The principal issue in this case is whether a newspaper or broadcaster that publishes defamatory falsehoods about an individual who is neither a public official nor a public figure may claim a constitutional provilege against liability for the injury inflicted by those statements [United States Supreme Court]

Random House Australia Pty Ltd v Abbott [1999] FCA 1538

DEFAMATION - meaning of publication - natural and ordinary - false innuendo - whether particulars of meaning required to be pleaded as imputations or false innuendos - whether publication conveyed imputations as pleaded - whether imputation of lacking personal integrity defamatory - whether imputation of shallow political commitment defamatory - whether imputation of being of weak and unreliable character defamatory - whether trial judge erred in reading "sexually promiscuous" as meaning "guilty of unchastity" - whether publication bore an imputation of unchastity - whether imputation of sexual promiscuity defamatory - whether imputation of unchastity defamatory - whether imputation of low moral standards defamatory - whether imputation of being a political manipulator was defamatory.

If a statement expressly referring to a dead person and affects his reputation, legal heirs can maintain Defamation suit.

The right to dignity and fair treatment with the citizen under Article 21 of the Constitution of India is well recognised. Such a right is available both for living as well as dead persons. Any false imputation amounts to defamation whether the concerned person is alive or dead. To defame a dead person is not a tort, but if such statement though expressly referring to the deceased reflects upon the dead person and affects his reputation, the legal representatives can maintain the action.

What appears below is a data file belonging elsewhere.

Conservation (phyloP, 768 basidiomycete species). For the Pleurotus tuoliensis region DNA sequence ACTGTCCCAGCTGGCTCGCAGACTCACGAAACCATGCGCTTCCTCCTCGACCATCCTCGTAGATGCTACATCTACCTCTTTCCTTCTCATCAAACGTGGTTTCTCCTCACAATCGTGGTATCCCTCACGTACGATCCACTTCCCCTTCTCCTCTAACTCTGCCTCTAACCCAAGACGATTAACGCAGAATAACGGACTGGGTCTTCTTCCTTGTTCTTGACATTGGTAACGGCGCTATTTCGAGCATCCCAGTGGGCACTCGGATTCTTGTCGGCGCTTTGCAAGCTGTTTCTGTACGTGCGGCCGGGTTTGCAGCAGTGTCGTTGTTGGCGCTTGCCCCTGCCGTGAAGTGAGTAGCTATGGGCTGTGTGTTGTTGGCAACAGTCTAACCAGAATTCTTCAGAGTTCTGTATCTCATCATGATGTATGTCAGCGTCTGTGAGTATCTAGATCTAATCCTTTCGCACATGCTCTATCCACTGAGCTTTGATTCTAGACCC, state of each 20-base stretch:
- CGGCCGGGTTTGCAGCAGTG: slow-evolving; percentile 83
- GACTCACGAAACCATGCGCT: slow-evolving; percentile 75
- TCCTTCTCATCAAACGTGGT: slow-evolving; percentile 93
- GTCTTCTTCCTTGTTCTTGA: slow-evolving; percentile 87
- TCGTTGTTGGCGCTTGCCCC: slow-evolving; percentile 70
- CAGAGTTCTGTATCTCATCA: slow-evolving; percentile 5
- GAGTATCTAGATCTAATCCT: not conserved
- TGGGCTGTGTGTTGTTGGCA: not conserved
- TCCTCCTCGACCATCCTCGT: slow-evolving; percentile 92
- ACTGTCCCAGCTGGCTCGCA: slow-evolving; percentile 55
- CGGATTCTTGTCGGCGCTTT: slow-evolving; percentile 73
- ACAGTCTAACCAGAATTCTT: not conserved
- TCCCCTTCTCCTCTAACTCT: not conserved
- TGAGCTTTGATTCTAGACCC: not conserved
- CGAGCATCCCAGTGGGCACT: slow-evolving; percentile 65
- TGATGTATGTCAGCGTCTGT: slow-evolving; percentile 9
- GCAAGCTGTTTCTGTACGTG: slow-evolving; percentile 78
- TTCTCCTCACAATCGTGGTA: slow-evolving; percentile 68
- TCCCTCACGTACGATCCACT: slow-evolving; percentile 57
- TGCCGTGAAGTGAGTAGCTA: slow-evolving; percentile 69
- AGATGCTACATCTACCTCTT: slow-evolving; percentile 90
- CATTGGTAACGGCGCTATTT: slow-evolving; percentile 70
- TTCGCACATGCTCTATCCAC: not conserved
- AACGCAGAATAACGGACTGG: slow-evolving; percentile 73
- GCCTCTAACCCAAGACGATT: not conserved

In a suit for defamation no Court Fees shall be payable in suit for damages for defamation u/s 7 of the West Bengal Court Fees Act, 1974

"When there is inherent lack of jurisdiction going by the averment of the plaint, question of waiver and/or estoppel does not arise as averments made in the plaint do and can not confer any jurisdiction. So this application for demurrer…


Suit for damages against counsel due to loss and injuries suffered on account of negligence in conducting professional duty - Held no exemption can be claimed by a legal practitioner - Legal practitioner may settle with the person and the fee to be paid for his professional services but he cannot claim any exemption from the liability to be sued for loss incurred by his client due to his negligence- SUPREME COURT OF INDIA - [13-01-1988]

Death of plaintiff shall not abate suit if decreed in a defamation suit, legal heirs shall be substituted- SC

MELEPURATH SANKUNNI EZHUTHASSAN  Vs. THEKITTIL GEOPALANKUTTY NAIR  - The position, however, is different where a suit for defamation has resulted in a decree in favour of the plaintiff because in such a case the cause of action has merged in the decree and the decretal debt forms part of his estate and the appeal from the decree by the defendant becomes a question of benefit or detriment to the estate of the plaintiff-respondent which his legal representatives is entitled to uphold and defend and is, therefore, entitled to be substituted in place of the deceased respondent-plaintiff. [ Supreme Court- 29-11-1985]